Mystery over Robert Mugabe’s missing millions as lack of will fuels questions over Gushungo’s estate

By IOL and BBC

 

Zimbabwean leader Robert Mugabe left behind $10 million (R146.2m) in a foreign currency account with local bank CBZ and extensive properties – including a farm and residential houses in Harare as well as his rural Zvimba home – which are set to be bequeathed to his flamboyant wife, Grace, and his four children.

The declaration of the contents in Mugabe’s estate by his family has, however, sparked allegations that some of the properties were omitted, as no will was found for the veteran politician, who died at the age of 95 in September.

The estate that was registered with the Master of the High Court in Harare includes 10 vehicles and five residential houses in Harare, three farming and rural properties in Zvimba, state media reported.

In January, three former employees appeared in court for allegedly stealing $1m in cash from a briefcase at Mugabe’s Zvimba home.

Mugabe’s luxury Blue Roof mansion in Harare, which had earlier been claimed by his ruling Zanu-PF party, was included in the list of his assets after President Emmerson Mnangagwa allegedly directed that the property be transferred to his family.

The extent of Mugabe’s riches has for many years been a source of speculation.

Zimbabweans assume that Mugabe, who died on September 6, and his family amassed a vast fortune over his 37 years in power, but there are few hard facts about their wealth.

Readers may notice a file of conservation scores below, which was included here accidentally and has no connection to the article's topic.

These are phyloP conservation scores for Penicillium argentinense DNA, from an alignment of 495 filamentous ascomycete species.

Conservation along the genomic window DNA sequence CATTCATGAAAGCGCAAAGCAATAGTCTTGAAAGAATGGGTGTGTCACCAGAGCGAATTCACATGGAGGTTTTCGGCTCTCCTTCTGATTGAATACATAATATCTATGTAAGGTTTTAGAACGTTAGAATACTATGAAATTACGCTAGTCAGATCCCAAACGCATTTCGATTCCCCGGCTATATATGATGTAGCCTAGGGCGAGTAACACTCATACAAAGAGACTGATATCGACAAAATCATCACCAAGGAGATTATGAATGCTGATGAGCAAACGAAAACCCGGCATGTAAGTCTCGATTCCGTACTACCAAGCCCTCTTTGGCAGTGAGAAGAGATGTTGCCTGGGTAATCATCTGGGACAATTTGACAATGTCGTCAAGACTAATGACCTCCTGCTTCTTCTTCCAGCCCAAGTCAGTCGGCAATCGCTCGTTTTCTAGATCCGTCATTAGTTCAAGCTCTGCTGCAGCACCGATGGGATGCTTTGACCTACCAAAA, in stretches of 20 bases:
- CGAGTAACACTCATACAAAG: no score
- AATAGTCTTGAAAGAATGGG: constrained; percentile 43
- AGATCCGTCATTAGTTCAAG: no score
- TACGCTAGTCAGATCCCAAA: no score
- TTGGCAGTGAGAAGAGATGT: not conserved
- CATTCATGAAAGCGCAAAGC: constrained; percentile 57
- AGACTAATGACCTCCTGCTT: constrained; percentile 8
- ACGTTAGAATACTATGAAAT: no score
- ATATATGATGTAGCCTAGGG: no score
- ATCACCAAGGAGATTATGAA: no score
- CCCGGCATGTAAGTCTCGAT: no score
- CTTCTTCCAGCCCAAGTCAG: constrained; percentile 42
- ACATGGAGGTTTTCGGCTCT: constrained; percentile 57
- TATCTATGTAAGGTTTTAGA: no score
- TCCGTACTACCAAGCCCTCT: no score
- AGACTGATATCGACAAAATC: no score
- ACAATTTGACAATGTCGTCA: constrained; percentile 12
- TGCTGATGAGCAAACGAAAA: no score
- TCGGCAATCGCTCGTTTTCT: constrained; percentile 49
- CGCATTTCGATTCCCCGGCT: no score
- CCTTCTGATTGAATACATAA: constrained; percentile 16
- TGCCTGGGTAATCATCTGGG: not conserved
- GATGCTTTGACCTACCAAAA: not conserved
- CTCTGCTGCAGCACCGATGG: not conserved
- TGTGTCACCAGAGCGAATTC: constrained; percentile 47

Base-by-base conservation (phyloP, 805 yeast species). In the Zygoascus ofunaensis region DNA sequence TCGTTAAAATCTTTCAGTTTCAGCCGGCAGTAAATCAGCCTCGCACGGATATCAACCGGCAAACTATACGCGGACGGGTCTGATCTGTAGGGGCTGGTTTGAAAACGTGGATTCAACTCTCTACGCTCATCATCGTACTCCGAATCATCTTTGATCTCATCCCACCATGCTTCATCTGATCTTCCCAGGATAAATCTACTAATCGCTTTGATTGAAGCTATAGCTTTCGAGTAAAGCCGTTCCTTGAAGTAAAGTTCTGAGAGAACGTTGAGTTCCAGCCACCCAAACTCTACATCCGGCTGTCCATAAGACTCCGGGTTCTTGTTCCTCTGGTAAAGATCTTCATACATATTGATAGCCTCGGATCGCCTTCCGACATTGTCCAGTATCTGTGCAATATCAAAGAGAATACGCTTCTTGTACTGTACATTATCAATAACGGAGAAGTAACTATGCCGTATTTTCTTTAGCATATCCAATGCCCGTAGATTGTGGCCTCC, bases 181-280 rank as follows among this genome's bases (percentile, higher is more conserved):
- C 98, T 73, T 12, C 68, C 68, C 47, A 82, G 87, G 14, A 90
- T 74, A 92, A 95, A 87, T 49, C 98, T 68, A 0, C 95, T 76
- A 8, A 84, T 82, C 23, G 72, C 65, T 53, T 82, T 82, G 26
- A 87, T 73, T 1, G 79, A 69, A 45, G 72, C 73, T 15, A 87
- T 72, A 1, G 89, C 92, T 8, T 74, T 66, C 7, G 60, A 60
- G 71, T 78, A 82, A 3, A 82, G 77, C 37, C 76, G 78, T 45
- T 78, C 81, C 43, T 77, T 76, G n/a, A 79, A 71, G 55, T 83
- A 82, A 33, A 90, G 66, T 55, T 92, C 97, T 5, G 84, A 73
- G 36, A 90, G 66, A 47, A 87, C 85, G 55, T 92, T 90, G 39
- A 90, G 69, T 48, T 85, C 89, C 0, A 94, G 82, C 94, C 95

Mugabe’s daughter Bona Chikowore in October wrote to the Master of High Court seeking to register her father’s estate, which included $10 million held in a local bank, four houses, 10 cars, one farm, his rural home and an orchard, the Herald reported.

In Zimbabwe, if a person dies without a will, the assets are divided between the spouse and children. Mugabe is survived by his wife, Grace, and four children – including his step-son.

Mugabe died and left the country without a cent

The UN’s World Food Programme (WFP) had said it plans to more than double the number of people it helps in Zimbabwe to more than four million. Nearly eight million people overall are in need, it added.

The WFP will provide rations of cereal, pulses and vegetable oil and a protective nutrition ration for children under five.
“We’re deep into a vicious cycle of sky-rocketing malnutrition that’s hitting women and children hardest and will be tough to break,” said WFP Executive Director David Beasley in a statement.

“With poor rains forecast yet again in the run-up to the main harvest in April, the scale of hunger in the country is going to get worse before it gets better.”

Zimbabwe is currently going through a severe economic crisis, with rising inflation, compounded by a drought across southern Africa.

It had been hoped that the the post-Mugabe era, under President Emmerson Mnangagwa, would bring a change in the country’s economic fortunes. But the current government has been accused of economic mismanagement and human rights abuses.

 

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